Having a water feature on your garden can be a real focal point. Ponds are also great for attracting wildlife like the beautiful damselfly and frogs and newts. Whether you opt for a fountain, a traditional pond, or something more elaborate, they all share the same root. The first thing to do is work out whether you think you can put in a pond yourself, or whether it’s worth getting one installed professionally. Read on for our guide to installing a basic pond in your garden.


Lining the pond

You can buy specialist pond liners or you can make use of any watertight container. Things like old baths, or a long-forgotten plastic paddling pool can reduce the cost of building your pond, and make a good way to recycle items that would otherwise be difficult to rehome. If you go for a specialist pond, you can choose from a pre-formed hard shell, or a soft liner.



Decide on the location and size of your pond. Work out if you will be able to see it from your sitting room or from another focal point, and work out if you want a small pond or even a dipping pond that you can swim in. Importantly, make sure your pond is placed in a sheltered but open spot away from any deciduous trees. Aquatic plants needs access to lots of sunlight. If you want to add a pump or fountain, keep in mind that you will need an outdoor electricity supply and so the pond placement should take this into account.



Mark everything out and get digging. Make sure one side of the pond has a gentle sloping side so that any wildlife that falls in accidentally can climb out again easily, like the humble hedgehog who enjoys a spot of night swimming. If you’re using a flexible liner, work out the depth you want and build in some ledges around the edge to add interest. If you opted for a hard shell liner, keep checking the depth and size as you go until you get the perfect fit.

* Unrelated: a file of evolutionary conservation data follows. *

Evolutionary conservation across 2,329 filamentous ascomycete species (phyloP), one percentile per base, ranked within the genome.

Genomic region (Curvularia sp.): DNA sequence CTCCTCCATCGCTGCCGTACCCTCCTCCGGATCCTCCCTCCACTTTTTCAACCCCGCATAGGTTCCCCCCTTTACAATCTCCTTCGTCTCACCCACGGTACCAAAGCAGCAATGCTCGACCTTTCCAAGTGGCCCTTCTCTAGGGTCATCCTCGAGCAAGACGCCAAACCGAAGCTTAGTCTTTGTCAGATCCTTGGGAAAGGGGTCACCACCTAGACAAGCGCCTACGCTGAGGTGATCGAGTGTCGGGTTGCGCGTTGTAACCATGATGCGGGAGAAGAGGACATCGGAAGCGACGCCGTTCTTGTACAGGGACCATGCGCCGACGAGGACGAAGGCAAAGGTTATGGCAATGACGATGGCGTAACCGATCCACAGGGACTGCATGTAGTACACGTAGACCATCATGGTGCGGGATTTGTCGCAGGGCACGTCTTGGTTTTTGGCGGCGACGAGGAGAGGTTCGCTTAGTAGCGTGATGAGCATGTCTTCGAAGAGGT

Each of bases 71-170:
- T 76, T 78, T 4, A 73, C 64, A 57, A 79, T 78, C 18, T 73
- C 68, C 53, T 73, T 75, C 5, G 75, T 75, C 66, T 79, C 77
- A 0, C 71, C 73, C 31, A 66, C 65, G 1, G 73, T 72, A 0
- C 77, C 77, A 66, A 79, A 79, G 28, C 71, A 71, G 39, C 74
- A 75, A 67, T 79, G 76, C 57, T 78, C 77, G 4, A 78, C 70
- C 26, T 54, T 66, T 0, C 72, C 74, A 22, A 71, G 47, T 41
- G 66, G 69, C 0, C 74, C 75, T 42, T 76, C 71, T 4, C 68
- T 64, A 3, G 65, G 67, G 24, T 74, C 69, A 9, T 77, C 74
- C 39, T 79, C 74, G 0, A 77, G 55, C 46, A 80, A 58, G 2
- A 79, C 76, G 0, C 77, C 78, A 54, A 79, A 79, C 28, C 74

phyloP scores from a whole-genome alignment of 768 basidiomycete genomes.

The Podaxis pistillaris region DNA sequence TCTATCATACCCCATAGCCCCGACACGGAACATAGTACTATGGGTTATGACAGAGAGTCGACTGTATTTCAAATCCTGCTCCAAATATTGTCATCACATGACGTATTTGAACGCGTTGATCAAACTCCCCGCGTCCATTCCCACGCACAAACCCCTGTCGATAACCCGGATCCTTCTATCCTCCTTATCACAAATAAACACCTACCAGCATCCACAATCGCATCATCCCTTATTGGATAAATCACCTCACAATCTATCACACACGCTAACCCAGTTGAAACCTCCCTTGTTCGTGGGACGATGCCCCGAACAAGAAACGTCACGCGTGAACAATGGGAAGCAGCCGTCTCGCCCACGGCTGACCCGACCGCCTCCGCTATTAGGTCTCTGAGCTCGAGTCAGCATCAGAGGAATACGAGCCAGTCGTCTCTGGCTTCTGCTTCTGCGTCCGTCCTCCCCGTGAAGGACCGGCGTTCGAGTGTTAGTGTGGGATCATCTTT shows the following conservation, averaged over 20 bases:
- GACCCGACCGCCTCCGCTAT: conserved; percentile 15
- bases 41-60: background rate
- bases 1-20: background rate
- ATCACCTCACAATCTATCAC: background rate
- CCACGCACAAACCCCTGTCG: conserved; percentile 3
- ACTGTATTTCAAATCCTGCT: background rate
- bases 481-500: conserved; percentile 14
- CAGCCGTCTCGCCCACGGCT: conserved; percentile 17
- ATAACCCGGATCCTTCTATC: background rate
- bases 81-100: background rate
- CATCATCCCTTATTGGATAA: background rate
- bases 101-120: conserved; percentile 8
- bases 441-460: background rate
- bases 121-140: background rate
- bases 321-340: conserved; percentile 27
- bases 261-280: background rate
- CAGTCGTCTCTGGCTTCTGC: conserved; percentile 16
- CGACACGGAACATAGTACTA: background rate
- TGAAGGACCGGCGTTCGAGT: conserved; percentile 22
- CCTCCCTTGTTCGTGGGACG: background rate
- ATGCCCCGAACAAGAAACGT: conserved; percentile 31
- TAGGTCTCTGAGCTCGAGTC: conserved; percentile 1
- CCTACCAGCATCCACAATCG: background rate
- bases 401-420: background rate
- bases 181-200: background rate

Line the bottom of your pond with builder’s sand and washed pebbles – this is really important to avoid introducing any contaminants into your pond environment. The sand and pebbles will provide anchor points for any plants, and will be the perfect insect habitat too. You can place larger rocks at this point too for interest and hiding places for fish and insects.



Always use rainwater as tap water has chemicals in it that will be harmful to pond life. As you fill, keep tugging the lining upward and then once you’re happy with the depth, curve the excess lining over the edges and weigh down with paving or turf for a natural finish.



Once your pond is full and all lining is trimmed and protected from sunlight, add your plants. Plants are a vital part of a pond ecosystem as they oxygenate the water. What you plant depends on the depth of water for example, bog plants for the edges of your pond, and deep water oxygenators for the centre. Make sure you do a little background reading to get the right plant for the job.


Job done

Once you’ve got your pond all up and running, wait about six weeks for the ecosystem to form properly before you introduce any fish.


Don’t forget, if your garden has open access or young children often visit you, you must make sure your pond is safe. You can do this by either sectioning off the area, or installing a hard safety mesh over the top of your pond.


Once everything is in place, you can sit back and relax and watch the fascinating underwater world of your pond come to life.